As one you would expect, I received several phone calls when Ruben Sierra grounded out to Pokey Reese to end the Yankees 2004 campaign. With blank emotion, I sat stunned beyond belief, in the same bar listening to Steve bask in pure unadulterated nirvana.
Ugh. Anyway. Moving on.
Even after I thought our cohabitating days were over, we moved into an apartment together in 2007. Dipping his beak in Red Sox glory from three years prior, he took it upon himself to litter our pristine walls with the likes of David Ortiz and Jason Varitek. Obviously, I responded by doing the same with equal Yankee garb, making the living room the most dyslexic place to watch a baseball game in America.
With the 2007 season in the books and the Sox hoisting another trophy, Steve had climbed upon his soapbox telling me Coco Crisp would be better than Melky Cabrera when all was said and done. The past few months I had fun prodding him with this blunder, which he tried his best to ignore before ultimately asking for unrelenting mercy.
However, even more recently I received the worst phone call in my life from his brother. Two weeks before his wedding, Steve had passed away unexpectedly and ultimately left all of our lives carving a deep hole in our hearts. My emotions ranged from severe states of shock, disbelief, anger and uncontrollable sorrow. How could my right-hand man be gone? How could God be so unfair? Those moments that were shared by two had now been reduced to a solo conversation.
During the weekend, I tried in vain to be positive and be strong. However, the only time I could remotely be at peace and display a shoddy grin was for nine hours and thirty four minutes, the length of time it took for the Red and Yankees to play three games.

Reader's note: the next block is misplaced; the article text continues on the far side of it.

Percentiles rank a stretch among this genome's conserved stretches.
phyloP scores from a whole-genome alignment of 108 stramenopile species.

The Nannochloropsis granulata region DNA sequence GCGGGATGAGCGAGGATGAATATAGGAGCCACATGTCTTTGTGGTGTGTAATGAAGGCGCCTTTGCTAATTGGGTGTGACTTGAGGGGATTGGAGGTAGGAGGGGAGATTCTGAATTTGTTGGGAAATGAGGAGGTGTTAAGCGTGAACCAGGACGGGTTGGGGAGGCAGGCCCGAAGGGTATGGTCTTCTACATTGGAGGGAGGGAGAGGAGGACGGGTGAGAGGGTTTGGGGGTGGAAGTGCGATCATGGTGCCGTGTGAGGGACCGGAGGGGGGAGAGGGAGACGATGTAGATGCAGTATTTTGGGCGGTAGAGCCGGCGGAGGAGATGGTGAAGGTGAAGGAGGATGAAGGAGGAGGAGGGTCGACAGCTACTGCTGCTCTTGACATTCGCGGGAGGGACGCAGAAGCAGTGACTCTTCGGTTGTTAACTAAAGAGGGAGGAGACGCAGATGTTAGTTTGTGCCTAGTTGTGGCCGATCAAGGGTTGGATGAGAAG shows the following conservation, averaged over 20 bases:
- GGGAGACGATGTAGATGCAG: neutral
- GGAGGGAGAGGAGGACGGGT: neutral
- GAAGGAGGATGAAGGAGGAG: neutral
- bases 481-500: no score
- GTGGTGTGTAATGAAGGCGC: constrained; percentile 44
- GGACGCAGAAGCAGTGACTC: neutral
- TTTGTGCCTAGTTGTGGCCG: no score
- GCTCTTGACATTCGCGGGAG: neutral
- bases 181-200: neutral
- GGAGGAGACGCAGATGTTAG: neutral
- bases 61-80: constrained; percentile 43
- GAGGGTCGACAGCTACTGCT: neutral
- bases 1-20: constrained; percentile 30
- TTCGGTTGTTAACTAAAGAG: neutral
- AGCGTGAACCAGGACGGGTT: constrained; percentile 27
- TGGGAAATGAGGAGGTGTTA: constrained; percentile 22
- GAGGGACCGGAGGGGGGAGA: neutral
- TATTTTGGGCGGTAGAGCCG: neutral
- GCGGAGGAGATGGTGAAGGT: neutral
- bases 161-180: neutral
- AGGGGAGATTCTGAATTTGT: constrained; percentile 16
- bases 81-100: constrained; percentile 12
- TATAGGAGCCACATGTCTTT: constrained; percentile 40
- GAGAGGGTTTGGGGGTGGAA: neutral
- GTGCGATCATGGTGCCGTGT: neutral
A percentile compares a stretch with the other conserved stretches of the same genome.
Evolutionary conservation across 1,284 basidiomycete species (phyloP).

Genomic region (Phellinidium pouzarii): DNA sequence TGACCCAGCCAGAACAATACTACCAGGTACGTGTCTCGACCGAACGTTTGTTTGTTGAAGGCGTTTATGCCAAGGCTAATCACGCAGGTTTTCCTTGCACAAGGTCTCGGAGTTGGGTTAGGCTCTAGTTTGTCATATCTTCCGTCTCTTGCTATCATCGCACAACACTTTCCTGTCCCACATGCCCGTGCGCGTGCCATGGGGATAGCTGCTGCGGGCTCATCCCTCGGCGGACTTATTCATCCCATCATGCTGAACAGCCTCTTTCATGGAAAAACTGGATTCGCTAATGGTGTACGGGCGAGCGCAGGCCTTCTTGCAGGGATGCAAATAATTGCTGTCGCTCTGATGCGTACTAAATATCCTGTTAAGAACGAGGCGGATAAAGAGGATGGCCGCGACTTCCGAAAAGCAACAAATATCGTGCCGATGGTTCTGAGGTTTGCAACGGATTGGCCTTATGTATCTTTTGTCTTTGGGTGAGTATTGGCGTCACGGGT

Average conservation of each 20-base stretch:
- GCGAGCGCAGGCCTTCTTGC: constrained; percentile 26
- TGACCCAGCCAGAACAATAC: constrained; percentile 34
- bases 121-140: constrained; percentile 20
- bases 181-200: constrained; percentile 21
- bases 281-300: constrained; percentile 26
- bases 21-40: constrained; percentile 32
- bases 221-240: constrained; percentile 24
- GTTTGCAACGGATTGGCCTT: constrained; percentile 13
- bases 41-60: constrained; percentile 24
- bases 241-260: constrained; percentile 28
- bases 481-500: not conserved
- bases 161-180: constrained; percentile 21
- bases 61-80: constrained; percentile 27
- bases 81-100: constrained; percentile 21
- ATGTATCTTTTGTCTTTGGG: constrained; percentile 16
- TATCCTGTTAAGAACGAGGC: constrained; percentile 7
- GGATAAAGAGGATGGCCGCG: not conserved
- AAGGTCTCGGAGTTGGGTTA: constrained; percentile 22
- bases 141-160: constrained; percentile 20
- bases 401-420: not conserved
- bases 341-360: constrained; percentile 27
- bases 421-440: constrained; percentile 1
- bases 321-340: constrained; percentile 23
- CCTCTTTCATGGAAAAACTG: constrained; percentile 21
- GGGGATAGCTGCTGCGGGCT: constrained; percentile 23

After New York blew the doors off of Boston in the first game, I wrote to Steve’s absent Facebook page telling him how much I loved him, how my life would never be the same, and of course extending that sacred invitation once again. In Game 2, Boston managed to come from behind and even up the series.
Finally in the last game with the Yankees looking to win the rubber game, a rookie Red Sox shortstop named Pedro Ciriaco barely made contact with a David Robertson fastball in the 10th inning that floated for what seemed like an eternity before finding lush green grass behind first base. The bloop hit allowed the Red Sox to score their eventual game-winning run and take the late-July series.
With my Sox-loving wife (yes, you heard me) silently cheering through facial expressions beside me, I felt a combination of emotions. I was beyond pissed the erratic David Robertson had once again gotten himself in trouble and spit the bit when it mattered. But, I felt a weird sense of unexpected and NEVER-before-felt pleasure in a Red Sox win. I knew deep in my heart that my departed friend had charmed the pants off of some angel and allowed that surefire out to find daylight.
I’m not sure what the rest of my life will be like without Steve Heck just a phone call away. No one can replace the genuine laughs and at the same time provide the lifelong loyalty he gave to me. I have the best friends an average guy could ever ask for, but they will never be Steve. There is no duplication to growing up with one the best people I’ve ever known.
People say as the years go on you remember your lost loved ones at the most unexpected times. A song is played, an expression is used, or a gesture is given that conjures up the sweet and irreplaceable memories of the past.
Among the treasure-trove of moments we shared, the constant Yankee/Red Sox good-natured ribbing always teetered near the top. For over a hundred years, the rivalry between two baseball teams separated by 205 miles has been dissected, argued, and celebrated, but more importantly never forgotten. In 31 years, Steve managed to create a cornucopia of snapshots that will stay deep inside me for the rest of my life.
Regardless of the season, his memory and our “rivalry” will always be a cherished connection that never takes a day off.
This article appears on The Fan Manifesto